‘The UT is still our UT’

| Marieke Enter

GEWIS is the sub-association of the UT-Kring for pensioners. Anyone who is quickly reminded of your average game of bingo for the elderly does well to think again, because the UT-roots of its members cannot be denied. ‘Infantile activities definitely have no place here.’

From our archive: GEWIS members visiting the ECTM (TechMed Centre)

GEWIS stands for Goed En Wel In Samenzijn, which translates as ‘Being Good and Well in Unity’. The association was founded in 1977 in order to give retired colleagues from the (at the time) fledgeling university the opportunity to stay connected to 'their' UT. That bond with the UT - which is still their UT - and their bond with one another remain very strong amongst the approximately 365 GEWIS members, says chairman Cees van Vilsteren. ‘At other universities, such a strong connection can only be felt at the faculty level, whereas at the UT, it stretches across the whole of the university. Disciplinary boundaries, ranks, and positions do not play a role; all members are equal and know each other well. The same is true of their partners, because GEWIS is explicitly also intended for the pensioners' partners.’

Hungry for knowledge

Usually, GEWIS has one of the busiest activity calendars of all of the UT-Kring’s sub-associations. Wednesday is hiking day, and every week, there are opportunities to swim and play sports together on the campus. In addition, once every two to three weeks, GEWIS organises an activity that feeds the hunger for knowledge that is still felt by many of the retired UT employees. Van Vilsteren: 'Our members have a broad interest and are keen to learn new things and gain new experiences.’ According to him, there is absolutely no shortage of ideas. ‘Sometimes we have a lecture on butterflies, whilst other times, we delve into the subject of robotics.’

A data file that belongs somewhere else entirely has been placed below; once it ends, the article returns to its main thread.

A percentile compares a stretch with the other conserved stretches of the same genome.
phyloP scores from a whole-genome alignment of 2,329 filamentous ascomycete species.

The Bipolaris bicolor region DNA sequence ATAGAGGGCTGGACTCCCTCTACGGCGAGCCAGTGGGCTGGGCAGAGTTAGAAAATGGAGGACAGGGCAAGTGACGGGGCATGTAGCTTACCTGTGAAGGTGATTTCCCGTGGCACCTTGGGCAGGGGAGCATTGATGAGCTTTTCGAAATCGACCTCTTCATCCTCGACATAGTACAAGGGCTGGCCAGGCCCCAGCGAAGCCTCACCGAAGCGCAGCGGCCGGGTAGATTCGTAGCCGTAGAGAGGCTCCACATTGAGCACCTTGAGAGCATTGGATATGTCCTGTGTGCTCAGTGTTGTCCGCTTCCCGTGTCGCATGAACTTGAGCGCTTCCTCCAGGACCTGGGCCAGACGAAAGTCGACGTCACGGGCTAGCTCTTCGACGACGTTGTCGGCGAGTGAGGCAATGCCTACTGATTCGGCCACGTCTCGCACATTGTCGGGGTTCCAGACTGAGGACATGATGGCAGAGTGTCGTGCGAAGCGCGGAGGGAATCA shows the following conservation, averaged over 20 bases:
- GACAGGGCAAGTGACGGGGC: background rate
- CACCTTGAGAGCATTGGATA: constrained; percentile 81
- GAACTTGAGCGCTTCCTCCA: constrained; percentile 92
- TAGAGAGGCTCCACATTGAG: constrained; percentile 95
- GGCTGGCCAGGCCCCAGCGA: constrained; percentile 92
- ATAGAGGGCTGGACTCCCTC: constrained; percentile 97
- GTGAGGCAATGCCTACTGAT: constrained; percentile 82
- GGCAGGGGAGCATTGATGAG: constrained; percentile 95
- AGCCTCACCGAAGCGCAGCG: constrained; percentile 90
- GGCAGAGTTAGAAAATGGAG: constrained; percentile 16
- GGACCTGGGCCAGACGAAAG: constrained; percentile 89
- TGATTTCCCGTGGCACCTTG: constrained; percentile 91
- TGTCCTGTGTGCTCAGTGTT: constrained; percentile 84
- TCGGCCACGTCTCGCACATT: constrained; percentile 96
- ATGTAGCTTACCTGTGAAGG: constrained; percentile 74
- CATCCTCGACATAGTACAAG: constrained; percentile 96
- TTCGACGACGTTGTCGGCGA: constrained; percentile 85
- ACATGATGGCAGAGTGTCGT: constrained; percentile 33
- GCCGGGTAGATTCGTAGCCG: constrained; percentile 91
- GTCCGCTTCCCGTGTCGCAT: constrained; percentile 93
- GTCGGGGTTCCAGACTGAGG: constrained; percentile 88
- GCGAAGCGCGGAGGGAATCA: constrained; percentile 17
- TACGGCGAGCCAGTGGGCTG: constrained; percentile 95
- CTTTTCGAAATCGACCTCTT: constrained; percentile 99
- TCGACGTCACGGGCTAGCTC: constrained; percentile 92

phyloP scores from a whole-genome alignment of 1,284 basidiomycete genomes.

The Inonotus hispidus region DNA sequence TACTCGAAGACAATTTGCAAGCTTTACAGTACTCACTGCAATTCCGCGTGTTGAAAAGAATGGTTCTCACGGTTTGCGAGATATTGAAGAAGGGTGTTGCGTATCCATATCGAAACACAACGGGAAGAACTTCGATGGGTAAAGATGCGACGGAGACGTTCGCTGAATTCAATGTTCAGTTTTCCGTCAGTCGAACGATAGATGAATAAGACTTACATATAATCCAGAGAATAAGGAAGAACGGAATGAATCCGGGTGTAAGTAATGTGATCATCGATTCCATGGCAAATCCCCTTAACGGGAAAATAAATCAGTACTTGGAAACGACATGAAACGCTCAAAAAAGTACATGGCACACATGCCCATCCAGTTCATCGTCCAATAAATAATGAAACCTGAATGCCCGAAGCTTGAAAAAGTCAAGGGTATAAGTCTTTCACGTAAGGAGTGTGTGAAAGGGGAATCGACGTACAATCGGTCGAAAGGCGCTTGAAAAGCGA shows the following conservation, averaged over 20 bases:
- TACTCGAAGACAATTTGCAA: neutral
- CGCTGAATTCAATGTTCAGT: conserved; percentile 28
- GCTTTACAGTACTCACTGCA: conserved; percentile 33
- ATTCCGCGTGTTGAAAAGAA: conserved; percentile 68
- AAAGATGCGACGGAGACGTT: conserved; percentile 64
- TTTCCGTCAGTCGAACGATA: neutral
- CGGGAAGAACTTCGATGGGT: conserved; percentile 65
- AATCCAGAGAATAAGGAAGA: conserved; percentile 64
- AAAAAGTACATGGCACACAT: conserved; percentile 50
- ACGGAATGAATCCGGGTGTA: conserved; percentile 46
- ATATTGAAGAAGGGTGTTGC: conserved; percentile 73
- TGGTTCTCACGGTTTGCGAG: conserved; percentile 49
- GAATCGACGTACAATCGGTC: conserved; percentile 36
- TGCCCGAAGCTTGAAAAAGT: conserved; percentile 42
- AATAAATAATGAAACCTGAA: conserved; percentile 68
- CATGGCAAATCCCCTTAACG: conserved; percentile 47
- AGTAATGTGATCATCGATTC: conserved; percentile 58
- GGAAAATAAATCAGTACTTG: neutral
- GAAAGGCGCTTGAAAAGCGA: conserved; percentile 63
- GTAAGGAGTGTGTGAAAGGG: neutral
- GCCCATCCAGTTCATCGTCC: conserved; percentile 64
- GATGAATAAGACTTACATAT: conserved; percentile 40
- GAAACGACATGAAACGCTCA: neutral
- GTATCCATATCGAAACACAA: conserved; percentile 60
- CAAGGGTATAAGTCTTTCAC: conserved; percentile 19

Spoiling the fun

Unfortunately, GEWIS members have now been missing out on these activities for a long time. Of course, coronavirus is the culprit. ‘Because of their age, our members are amongst the most vulnerable groups and we do not want to risk anyone getting infected via us,' explains the chairman. When the weather conditions were not so wintery yet, the outside air offered a good alternative: The general assembly of members took place at the open-air theatre. Van Vilsteren: 'And that very same place, the gentlemen who produce the UT beer told us more about their brew and showed us a beautiful beer fountain.’ However, sadly, it has now really become too chilly. Therefore, the members of GEWIS also resort to online activities. ‘Most of our members are quite digitally savvy. And for those who are not able to figure out Microsoft Teams by themselves, we offer assistance,' says Van Vilsteren.

Looking after each other

Whilst (online) contact is better than having no contact at all, GEWIS will be only too happy when the approximately sixty out of eighty meetings on their annual calendar no longer have to make way for the coronavirus. GEWIS has an important social function. ‘If you want it to be, GEWIS can be a club of friends for you', it says on the website  - and according to the chairman, this is not a hollow promise. ‘All of GEWIS’s members have reached a respectable age. Everyone is getting older, more vulnerable, and increasingly encounters illness and loss. Also, in this sense, GEWIS members can mean a lot to each other. This is a very natural process; when we are together, we are able to pick up the signals. We always take the conscious decision to take a nice long break during our meetings at Boerderij Bosch , so that people have ample opportunity to talk to each other. This explains why it are not only the more “substantial” activities that are being missed, such as the Christmas dinner and the bus trip, but precisely also our “ordinary” gatherings. The GEWIS members are simply so important to each other.'

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